Maine voters are going to the polls today to decide whether to repeal the taxA tax is a mandatory payment or charge collected by local, state, and national governments from individuals or businesses to cover the costs of general government services, goods, and activities. reform package enacted last year.
Appearing on today’s ballot as People’s Veto Question 1, a “yes” vote will repeal the tax package, and a “no” vote will retain it.
The legislation consolidated Maine’s income tax bracketA tax bracket is the range of incomes taxed at given rates, which typically differ depending on filing status. In a progressive individual or corporate income tax system, rates rise as income increases. There are seven federal individual income tax brackets; the federal corporate income tax system is flat. s into a 6.5% and a 6.85% rate (down from a top rate of 8.5%). To recover the funds lost through the income tax reduction, the state sales taxA sales tax is levied on retail sales of goods and services and, ideally, should apply to all final consumption with few exemptions. Many governments exempt goods like groceries; base broadening, such as including groceries, could keep rates lower. A sales tax should exempt business-to-business transactions which, when taxed, cause tax pyramiding. was expanded to include a number of new services, including activities such as entertainment and rentals. In addition to broadening the sales tax to include a number of additional services, the sales tax on prepared food and lodging would rise from 7% to 8.5%.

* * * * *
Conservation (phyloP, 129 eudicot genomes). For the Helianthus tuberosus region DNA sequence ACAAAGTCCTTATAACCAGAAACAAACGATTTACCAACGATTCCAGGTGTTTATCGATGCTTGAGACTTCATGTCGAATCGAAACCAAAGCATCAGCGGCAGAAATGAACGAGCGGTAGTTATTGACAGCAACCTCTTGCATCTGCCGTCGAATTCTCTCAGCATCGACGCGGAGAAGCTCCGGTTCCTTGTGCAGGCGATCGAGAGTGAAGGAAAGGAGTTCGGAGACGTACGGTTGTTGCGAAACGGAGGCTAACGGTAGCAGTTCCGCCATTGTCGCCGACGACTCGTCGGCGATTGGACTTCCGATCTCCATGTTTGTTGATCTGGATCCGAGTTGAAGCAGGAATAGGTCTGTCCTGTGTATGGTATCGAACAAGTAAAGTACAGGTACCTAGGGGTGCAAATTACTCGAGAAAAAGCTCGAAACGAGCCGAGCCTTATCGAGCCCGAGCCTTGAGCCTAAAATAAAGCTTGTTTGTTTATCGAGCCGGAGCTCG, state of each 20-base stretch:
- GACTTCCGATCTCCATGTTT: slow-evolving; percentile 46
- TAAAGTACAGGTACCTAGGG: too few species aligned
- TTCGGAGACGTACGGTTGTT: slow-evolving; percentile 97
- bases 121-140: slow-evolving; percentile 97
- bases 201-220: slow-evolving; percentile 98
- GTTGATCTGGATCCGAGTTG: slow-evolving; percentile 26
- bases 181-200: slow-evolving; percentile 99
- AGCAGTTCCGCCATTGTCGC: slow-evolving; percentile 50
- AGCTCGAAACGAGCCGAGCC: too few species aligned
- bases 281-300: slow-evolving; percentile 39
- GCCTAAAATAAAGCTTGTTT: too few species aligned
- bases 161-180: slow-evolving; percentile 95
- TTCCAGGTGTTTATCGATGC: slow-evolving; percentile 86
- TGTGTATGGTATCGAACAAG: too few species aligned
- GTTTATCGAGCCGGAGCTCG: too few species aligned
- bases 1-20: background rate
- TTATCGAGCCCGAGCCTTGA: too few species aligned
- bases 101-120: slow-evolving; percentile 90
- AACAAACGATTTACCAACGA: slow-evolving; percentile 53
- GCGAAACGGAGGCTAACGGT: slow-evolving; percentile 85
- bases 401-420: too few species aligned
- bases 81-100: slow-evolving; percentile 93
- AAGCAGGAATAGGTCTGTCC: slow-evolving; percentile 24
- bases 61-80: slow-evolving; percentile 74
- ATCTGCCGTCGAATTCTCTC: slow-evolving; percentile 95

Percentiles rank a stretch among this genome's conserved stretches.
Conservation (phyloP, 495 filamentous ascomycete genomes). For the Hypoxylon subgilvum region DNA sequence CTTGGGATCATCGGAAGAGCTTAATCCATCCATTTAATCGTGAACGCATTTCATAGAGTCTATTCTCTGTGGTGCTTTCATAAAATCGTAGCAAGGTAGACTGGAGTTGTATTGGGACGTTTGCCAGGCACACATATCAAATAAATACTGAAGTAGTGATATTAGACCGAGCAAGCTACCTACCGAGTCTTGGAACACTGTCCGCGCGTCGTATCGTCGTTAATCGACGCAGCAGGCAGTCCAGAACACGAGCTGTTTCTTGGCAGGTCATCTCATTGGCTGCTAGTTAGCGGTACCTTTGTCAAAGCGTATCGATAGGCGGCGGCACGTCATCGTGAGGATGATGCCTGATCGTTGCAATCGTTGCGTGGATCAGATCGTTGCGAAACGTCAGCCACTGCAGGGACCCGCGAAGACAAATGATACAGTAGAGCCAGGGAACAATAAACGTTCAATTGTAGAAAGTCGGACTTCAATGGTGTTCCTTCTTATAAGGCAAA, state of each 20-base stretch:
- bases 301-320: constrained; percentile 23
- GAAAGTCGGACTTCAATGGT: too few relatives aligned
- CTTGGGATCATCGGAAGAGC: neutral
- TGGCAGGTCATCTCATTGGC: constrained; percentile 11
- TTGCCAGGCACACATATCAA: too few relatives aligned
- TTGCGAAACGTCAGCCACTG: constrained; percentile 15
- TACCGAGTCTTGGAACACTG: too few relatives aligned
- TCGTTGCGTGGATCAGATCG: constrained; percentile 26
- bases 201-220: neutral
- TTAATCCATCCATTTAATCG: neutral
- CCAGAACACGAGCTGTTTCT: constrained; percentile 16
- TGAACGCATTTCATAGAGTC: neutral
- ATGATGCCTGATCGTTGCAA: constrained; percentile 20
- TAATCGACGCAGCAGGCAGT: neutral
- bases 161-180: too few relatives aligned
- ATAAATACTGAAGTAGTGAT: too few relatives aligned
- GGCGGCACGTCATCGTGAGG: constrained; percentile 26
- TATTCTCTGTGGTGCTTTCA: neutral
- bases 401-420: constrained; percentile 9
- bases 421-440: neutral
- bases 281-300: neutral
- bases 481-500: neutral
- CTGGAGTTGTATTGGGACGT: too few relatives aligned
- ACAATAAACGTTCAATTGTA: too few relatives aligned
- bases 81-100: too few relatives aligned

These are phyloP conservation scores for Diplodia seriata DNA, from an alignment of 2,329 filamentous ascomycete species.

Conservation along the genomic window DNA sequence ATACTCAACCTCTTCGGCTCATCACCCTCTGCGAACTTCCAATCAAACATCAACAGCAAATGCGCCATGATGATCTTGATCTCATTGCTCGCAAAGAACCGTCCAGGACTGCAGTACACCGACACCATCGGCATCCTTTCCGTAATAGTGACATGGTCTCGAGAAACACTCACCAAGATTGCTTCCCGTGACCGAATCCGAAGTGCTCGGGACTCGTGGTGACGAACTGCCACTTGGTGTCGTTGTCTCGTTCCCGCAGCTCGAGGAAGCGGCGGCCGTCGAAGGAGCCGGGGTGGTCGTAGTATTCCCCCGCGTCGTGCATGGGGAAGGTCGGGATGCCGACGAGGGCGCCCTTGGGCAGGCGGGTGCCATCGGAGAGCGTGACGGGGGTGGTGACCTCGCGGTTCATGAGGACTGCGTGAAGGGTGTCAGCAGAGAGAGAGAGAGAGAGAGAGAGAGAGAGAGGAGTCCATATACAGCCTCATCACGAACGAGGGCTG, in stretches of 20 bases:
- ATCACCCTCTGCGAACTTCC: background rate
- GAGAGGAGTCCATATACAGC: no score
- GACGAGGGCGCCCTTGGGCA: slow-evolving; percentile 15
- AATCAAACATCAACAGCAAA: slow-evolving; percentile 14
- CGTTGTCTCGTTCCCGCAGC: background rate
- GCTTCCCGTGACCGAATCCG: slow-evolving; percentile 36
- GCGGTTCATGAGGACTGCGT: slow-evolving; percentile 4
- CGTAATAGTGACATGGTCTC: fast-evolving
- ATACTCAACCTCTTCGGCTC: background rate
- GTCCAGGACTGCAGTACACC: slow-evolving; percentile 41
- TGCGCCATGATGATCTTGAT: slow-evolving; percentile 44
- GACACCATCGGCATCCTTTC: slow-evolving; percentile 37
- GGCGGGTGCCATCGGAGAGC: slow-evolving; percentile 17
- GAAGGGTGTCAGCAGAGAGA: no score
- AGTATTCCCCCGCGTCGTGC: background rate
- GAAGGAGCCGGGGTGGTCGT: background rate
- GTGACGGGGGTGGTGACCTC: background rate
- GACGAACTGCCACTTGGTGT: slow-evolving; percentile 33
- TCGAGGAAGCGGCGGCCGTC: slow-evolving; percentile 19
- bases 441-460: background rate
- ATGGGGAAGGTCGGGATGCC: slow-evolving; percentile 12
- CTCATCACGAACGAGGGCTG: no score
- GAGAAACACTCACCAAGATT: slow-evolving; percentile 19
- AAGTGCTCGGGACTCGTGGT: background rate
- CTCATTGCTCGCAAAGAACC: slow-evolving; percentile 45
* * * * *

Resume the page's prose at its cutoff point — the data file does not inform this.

A last-minute gubernatorial change added the second 6.85% bracket and removed some services from the taxable list. On net, the reform package will be a tax cut for an overwhelming majority of Maine households.
Supporters note that the reform simplifies the income tax while expanding the sales tax in a revenue-neutral fashion to services that should not justifiably be exempt. Opponents criticize the new tax on services or expanded taxes on out-of-staters, or argue it doesn’t go far enough.
The Maine legislature should remain focused on creating a tax code that pushes for simplicity, neutrality and stability. Whether this marks the beginning of larger tide of beneficial tax reform or the high watermark is yet to be seen.
Check our blog for commentary tomorrow on the election results!Share